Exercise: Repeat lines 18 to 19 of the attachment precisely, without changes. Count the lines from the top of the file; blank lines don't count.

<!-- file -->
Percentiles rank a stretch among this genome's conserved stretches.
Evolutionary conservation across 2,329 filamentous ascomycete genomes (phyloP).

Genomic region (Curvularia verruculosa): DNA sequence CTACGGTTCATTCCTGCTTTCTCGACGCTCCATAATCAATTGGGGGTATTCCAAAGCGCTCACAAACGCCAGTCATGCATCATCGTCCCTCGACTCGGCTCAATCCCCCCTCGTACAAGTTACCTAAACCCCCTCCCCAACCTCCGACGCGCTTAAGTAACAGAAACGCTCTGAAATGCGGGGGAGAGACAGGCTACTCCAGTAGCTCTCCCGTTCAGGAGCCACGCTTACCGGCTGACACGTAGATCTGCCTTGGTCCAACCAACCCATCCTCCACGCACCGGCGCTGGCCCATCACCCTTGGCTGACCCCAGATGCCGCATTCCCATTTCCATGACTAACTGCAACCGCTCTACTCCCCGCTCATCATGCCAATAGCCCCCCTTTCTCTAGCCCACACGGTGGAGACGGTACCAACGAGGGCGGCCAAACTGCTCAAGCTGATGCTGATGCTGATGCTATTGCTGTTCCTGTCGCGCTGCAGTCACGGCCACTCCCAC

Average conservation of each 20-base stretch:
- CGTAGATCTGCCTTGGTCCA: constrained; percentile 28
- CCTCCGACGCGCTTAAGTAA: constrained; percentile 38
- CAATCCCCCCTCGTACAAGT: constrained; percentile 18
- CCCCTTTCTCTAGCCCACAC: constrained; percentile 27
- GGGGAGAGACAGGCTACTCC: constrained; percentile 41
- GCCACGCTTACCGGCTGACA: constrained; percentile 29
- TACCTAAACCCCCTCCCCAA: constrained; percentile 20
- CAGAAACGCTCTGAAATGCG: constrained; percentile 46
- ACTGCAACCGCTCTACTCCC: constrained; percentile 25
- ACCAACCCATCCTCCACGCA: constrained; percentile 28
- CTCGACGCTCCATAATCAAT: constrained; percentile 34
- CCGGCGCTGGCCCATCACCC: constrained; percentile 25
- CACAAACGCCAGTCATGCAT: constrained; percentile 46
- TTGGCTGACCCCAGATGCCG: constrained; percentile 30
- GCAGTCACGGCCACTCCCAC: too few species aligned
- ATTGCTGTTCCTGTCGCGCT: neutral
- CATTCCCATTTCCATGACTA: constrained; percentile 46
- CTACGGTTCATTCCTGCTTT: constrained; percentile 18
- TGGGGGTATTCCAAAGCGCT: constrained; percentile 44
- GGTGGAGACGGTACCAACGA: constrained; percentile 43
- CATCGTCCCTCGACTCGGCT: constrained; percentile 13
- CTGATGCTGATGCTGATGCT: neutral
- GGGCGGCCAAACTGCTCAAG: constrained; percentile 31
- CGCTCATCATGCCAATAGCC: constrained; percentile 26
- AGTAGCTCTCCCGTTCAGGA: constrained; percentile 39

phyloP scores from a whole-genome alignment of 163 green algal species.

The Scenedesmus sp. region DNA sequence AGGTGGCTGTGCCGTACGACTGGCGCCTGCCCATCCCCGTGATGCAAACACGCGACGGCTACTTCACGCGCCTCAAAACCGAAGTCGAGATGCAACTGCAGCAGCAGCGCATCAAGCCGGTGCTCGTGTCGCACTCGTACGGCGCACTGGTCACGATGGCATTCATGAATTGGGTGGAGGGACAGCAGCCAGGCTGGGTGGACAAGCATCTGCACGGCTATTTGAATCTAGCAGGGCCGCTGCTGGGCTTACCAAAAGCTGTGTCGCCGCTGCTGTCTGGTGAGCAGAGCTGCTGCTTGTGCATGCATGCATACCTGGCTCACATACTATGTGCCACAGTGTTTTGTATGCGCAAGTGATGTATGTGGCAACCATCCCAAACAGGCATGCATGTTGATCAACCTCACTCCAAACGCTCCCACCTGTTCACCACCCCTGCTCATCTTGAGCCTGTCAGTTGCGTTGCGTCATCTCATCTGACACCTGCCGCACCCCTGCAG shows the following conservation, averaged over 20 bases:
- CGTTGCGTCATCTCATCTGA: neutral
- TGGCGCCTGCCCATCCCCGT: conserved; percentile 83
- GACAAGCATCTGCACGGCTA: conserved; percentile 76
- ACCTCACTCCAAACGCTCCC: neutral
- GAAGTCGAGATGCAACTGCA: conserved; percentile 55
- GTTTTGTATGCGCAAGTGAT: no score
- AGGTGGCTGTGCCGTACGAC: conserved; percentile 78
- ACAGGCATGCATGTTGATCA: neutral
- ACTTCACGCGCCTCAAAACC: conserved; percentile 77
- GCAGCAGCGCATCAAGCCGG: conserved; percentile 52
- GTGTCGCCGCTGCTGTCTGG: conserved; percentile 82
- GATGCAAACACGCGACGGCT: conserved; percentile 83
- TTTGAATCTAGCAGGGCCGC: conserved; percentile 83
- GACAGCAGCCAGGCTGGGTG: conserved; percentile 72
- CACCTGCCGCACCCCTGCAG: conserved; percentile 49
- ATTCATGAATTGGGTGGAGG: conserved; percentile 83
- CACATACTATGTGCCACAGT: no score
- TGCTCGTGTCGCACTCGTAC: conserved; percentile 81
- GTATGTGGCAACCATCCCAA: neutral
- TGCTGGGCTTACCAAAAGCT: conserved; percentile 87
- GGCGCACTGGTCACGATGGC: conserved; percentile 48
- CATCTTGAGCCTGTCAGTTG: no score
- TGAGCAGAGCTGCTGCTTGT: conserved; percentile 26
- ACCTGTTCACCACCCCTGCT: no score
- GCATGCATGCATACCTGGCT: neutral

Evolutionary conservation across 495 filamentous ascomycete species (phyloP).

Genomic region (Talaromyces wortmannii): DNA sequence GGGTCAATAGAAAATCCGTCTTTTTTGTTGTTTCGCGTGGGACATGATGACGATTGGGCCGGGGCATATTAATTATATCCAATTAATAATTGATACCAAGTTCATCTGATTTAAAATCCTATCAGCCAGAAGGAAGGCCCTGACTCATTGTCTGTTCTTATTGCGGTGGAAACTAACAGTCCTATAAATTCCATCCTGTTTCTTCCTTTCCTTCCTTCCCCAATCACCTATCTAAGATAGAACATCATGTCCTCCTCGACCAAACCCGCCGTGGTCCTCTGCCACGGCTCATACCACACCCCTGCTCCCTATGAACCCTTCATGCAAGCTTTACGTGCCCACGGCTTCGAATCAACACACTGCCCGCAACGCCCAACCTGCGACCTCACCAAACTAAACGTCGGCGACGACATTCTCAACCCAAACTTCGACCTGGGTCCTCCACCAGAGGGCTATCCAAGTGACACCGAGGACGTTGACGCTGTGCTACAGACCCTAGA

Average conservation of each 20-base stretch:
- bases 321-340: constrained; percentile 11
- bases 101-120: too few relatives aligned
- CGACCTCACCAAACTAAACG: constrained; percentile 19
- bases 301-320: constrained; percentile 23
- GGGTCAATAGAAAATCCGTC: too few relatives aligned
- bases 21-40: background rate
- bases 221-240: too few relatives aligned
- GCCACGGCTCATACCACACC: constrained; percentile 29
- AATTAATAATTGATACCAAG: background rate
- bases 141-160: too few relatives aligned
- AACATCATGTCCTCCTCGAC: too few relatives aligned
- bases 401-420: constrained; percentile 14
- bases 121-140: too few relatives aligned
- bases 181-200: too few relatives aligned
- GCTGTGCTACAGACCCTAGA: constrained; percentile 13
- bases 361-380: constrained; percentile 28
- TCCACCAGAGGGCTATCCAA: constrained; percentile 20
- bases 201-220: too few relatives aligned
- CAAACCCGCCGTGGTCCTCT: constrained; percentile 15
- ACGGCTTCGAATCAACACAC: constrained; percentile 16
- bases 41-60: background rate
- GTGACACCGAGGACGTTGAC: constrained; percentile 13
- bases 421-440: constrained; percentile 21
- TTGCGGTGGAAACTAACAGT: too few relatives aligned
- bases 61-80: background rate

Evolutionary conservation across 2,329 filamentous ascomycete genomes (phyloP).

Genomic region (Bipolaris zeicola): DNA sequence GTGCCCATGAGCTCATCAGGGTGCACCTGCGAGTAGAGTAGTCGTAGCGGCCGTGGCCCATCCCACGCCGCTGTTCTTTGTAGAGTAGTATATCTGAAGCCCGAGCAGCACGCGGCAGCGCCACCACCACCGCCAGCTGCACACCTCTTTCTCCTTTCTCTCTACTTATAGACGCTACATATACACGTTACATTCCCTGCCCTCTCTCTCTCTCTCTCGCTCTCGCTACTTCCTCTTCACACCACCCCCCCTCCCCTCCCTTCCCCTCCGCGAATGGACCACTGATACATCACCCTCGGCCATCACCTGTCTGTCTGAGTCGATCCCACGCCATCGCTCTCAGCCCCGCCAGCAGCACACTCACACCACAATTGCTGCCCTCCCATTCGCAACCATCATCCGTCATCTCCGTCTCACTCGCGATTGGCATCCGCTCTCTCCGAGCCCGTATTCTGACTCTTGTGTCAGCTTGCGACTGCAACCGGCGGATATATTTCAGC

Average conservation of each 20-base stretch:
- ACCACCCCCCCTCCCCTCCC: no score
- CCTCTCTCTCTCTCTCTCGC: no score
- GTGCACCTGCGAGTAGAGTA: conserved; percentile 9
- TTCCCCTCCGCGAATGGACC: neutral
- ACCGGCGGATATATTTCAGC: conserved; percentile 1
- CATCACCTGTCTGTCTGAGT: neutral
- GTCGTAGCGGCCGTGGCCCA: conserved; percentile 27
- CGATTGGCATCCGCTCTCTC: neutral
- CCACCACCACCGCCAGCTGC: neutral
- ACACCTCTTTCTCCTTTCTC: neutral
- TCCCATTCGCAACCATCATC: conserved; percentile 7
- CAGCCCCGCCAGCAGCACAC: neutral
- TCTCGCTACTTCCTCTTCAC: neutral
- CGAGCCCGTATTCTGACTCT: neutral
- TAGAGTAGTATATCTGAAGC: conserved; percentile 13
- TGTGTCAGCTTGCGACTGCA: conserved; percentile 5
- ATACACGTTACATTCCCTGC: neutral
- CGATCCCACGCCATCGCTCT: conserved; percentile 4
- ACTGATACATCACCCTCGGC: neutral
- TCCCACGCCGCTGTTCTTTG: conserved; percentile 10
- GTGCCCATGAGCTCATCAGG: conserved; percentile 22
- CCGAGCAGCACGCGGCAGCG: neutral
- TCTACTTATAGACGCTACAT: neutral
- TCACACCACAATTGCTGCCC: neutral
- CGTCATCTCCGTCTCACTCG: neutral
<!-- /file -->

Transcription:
- TTGGCTGACCCCAGATGCCG: constrained; percentile 30
- GCAGTCACGGCCACTCCCAC: too few species aligned